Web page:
With The Avengers, Marvel succeeded in assembling top-flight talent in front of and behind the camera to give viewers one big slobberknocker of a fight involving gods (or at least advanced aliens in the cosmology that Jack Kirby created), intergalactic invaders, super-soldiers, giant green men, spies, regular soldiers, and the most restrained Sam Jackson performance we've seen in years. Everyone involved hits their marks, lands their jokes, and generally makes the whole enterprise move along at a brisk, funny clip thanks to a collection of likeable performances and a script that manages to juggle what should be an unwieldy cast.
Still, for reasons mostly owing to a longtime comic fan's sense of what "is" or "isn't" the right way to portray a group of fictional characters (always a losing prospect--avoid it if you can), The Avengers was a hard movie to fall in love with on the screen this summer. And assessing it again at home, some of the problems that cropped up then feel highlighted now without the benefit of my senses being shattered by the big screen experience. And it all comes down to a nuke.
Well, more than that, but let me just stop here and warn you that SPOILERS ARE ON THE WAY, and you can feel free to skip down to the Special Features section where I assert that Disney and Paramount have put together a respectable disc for a solid popcorn movie.
It's weird to be talking about a major summer superhero movie where one of the major plot points hinges on bureaucratic interference from a global shadow council where the grand, heroic gesture from one of its leads is tossing a nuke into space at a ship full of aliens (or robots, it's not really clear what the Chitauri's deal is). But it's that last bit, where Robert Downey Jr.s "I'm a hero but also still very selfish" Iron Man/Tony Stark had to get rid of a pesky bomb which stuck with me after I left the theater, and felt even more jarring and wrong on a second viewing.
While a large part of Marvel's connected cinematic universe was about linking everything up via S.H.I.E.L.D. (something Marvel's comics have been doing in both its main line and alternate Ultimate incarnations), the end result is that the Avengers as a team have kind of inadvertently been shifted in context from badass citizens uniting against a common threat to a quasi-military effort, and I think this is what gets at what's so hard to warm to with some modern superhero fiction (both on the page and onscreen): writers and creators want us to see so much of the behind-the-scenes wrangling, either enabling or hindering our heroes to the ultimate effect of giving their stories "plausibility" (and also ripped-from-the-real-world relevance), but with the side effect of making the heroes' true enemies the government, elected leaders, due process, and so on.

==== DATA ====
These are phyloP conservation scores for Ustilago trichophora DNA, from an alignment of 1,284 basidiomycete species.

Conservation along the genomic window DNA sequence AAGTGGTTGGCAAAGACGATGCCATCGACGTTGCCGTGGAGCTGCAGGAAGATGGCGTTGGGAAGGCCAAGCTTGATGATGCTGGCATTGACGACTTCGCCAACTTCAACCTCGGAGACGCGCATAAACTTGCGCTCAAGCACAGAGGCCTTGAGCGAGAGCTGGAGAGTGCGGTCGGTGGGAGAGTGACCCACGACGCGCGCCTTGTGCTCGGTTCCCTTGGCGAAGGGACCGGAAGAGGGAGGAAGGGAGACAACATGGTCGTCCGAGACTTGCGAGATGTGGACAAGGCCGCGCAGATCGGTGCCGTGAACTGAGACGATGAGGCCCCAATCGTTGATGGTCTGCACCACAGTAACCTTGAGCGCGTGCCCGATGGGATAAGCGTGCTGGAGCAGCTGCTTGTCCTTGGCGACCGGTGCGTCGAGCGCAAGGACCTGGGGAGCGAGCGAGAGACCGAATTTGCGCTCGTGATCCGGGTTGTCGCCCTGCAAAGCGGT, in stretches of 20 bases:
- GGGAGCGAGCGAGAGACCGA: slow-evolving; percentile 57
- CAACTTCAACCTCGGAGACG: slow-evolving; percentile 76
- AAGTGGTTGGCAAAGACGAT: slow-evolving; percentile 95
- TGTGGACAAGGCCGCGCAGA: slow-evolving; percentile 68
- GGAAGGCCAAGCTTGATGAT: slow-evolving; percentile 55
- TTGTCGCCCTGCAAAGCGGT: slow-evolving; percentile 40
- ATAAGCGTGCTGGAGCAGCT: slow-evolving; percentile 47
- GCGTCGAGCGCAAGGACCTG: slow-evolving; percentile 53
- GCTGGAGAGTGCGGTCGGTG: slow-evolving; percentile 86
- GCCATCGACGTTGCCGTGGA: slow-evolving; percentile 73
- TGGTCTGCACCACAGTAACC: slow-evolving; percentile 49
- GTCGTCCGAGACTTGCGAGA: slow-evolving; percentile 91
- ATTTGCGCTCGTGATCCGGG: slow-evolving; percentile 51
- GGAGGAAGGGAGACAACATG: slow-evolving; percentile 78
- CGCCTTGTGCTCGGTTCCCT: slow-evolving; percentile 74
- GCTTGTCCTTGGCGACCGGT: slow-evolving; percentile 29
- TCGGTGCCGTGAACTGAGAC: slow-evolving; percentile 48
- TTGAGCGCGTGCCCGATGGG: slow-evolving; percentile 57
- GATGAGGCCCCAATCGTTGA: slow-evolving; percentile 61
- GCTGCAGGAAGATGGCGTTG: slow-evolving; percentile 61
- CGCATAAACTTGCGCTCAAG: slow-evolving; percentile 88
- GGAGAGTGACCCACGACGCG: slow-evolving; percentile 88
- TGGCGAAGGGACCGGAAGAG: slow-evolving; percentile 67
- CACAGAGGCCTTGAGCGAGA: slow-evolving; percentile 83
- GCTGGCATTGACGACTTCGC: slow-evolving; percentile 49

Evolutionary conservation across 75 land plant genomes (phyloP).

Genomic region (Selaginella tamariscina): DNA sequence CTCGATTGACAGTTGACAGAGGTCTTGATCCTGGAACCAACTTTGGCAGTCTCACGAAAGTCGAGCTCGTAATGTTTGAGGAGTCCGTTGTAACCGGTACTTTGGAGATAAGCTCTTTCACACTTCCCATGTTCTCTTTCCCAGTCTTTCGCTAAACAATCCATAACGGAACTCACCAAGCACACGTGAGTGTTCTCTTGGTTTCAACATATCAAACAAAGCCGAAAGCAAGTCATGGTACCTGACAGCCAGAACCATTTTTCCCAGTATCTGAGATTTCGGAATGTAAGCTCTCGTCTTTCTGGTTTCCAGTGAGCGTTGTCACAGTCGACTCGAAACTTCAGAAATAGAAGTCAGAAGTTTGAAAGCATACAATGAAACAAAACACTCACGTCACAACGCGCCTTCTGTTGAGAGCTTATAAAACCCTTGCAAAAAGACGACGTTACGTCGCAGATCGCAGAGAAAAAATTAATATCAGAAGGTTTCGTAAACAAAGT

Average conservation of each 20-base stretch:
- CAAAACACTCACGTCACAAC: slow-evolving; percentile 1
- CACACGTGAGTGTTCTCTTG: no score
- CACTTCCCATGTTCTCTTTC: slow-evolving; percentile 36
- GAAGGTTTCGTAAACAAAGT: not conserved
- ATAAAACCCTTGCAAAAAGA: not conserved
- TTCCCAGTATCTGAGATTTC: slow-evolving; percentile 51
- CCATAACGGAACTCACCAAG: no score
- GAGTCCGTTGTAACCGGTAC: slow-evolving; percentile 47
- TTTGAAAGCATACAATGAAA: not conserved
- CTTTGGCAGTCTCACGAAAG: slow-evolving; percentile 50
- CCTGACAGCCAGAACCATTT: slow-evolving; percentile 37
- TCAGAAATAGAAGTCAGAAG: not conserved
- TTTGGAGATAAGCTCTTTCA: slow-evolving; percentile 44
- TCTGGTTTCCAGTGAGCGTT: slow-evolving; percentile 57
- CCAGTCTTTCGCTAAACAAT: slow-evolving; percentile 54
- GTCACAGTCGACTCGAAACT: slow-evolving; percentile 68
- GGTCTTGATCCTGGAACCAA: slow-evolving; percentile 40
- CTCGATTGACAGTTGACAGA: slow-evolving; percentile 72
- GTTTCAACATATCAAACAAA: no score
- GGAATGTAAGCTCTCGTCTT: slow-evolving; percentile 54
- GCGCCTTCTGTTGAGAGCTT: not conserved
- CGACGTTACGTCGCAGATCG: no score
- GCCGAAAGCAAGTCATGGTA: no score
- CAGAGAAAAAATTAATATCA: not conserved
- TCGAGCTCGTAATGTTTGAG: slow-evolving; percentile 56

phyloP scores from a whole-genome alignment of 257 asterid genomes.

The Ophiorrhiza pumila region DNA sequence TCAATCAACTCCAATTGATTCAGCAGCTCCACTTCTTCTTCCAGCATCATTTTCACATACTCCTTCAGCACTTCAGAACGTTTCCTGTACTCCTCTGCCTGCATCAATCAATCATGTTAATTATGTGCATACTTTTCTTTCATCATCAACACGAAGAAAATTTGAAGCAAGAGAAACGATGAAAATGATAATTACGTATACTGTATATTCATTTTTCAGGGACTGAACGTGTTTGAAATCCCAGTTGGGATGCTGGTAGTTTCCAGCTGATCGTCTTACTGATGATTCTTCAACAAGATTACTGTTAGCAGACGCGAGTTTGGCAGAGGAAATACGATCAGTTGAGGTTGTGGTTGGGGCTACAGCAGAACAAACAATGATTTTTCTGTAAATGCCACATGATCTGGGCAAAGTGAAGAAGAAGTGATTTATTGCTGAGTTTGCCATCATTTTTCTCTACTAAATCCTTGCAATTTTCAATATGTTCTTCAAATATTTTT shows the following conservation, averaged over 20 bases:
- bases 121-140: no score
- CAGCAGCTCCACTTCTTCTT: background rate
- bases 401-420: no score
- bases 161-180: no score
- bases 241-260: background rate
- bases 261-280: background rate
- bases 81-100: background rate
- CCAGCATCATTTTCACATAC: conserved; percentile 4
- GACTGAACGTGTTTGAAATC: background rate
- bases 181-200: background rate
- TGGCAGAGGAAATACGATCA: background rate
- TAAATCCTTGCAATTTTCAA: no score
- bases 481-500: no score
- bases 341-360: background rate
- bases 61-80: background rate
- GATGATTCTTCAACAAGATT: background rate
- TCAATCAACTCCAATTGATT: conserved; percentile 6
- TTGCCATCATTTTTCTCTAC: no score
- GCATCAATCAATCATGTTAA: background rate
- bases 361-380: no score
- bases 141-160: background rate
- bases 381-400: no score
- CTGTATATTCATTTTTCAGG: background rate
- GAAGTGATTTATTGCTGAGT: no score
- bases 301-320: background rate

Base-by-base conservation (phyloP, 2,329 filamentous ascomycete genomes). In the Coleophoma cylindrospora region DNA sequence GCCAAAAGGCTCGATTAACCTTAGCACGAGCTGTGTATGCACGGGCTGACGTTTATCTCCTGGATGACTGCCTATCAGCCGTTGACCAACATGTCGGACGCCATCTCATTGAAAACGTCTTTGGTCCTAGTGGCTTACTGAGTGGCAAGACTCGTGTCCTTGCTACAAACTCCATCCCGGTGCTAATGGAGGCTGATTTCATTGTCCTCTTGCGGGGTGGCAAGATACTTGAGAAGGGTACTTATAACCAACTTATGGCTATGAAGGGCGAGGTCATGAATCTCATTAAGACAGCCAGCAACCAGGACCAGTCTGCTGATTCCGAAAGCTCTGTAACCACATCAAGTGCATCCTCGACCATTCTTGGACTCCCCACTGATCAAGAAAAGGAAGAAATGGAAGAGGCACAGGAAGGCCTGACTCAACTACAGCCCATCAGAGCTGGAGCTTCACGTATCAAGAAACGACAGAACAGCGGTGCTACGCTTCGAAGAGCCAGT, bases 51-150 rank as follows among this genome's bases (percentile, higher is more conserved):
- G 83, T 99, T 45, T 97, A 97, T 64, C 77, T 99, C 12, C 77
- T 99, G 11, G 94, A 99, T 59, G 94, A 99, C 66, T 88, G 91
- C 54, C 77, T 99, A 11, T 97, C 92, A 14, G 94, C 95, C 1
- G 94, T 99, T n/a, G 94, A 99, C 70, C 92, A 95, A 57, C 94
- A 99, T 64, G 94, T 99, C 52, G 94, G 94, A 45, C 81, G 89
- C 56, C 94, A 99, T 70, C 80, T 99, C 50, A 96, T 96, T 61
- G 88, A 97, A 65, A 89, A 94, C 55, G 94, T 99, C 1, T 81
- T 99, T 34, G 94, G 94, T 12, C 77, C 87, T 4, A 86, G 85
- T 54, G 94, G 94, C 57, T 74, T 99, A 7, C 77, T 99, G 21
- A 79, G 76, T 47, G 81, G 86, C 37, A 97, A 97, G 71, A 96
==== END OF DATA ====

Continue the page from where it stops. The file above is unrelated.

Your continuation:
Now, you can go back years in some of the comics featuring the individual characters and see these threads pop up (i.e. Cap's brief retirement from his costumed identity because he couldn't stand to work for a corrupt government for example). And these kinds of principled stands are great, in theory, but owing to... something that I'm still trying to examine as a fan and a viewer. The big budget The Avengers, which uses the same "hero-throws-the-battle-winning-grenade" scene with a nuclear twist feels unsettling and something like creepy saber rattling. "We may not be able to save the world," Tony Stark says late in the film, "but you'll be damn sure we'll avenge it."
What I'm trying to say is, there's a nagging itch with The Avengers and how it portrays its heroes that I'm still trying to process, but one that, on the face of it, doesn't feel healthy, and it's going to take more time for me to get at why this piece of summer entertainment hit me the wrong way.
Still, Ruffalo is great in it.
Both the DVD and Blu-ray include commentary from Whedon as well as the "Assembling the Ultimate Team" featurette (8:08) with the director walking us through what makes each member of the team tick. Exclusive to the Blu-ray are the featurettes "A Visual Journey" which provides a brief overview of the sets and overall production design of the film; five thankfully deleted scenes (many of them, including the Maria Hill interrogation are quite good but would have dramatically altered the overall tone of the movie); another of the tie-in shorts, "Marvel One Shots: Item 47" (11:20) featuring a pair of crooks who get their hands on a Chitauri weapon; a gag reel (4:45) and finally, a music video for Soundgarden's "Live To Rise" (4:49).
Here's the part where I say Disney has put together a respectable (albeit likely first pass) disc for a largely enjoyable summer popcorn movie.
The Avengers is now available on DVD, Blu-ray, and 3D Blu-ray from Walt Disney Home Video.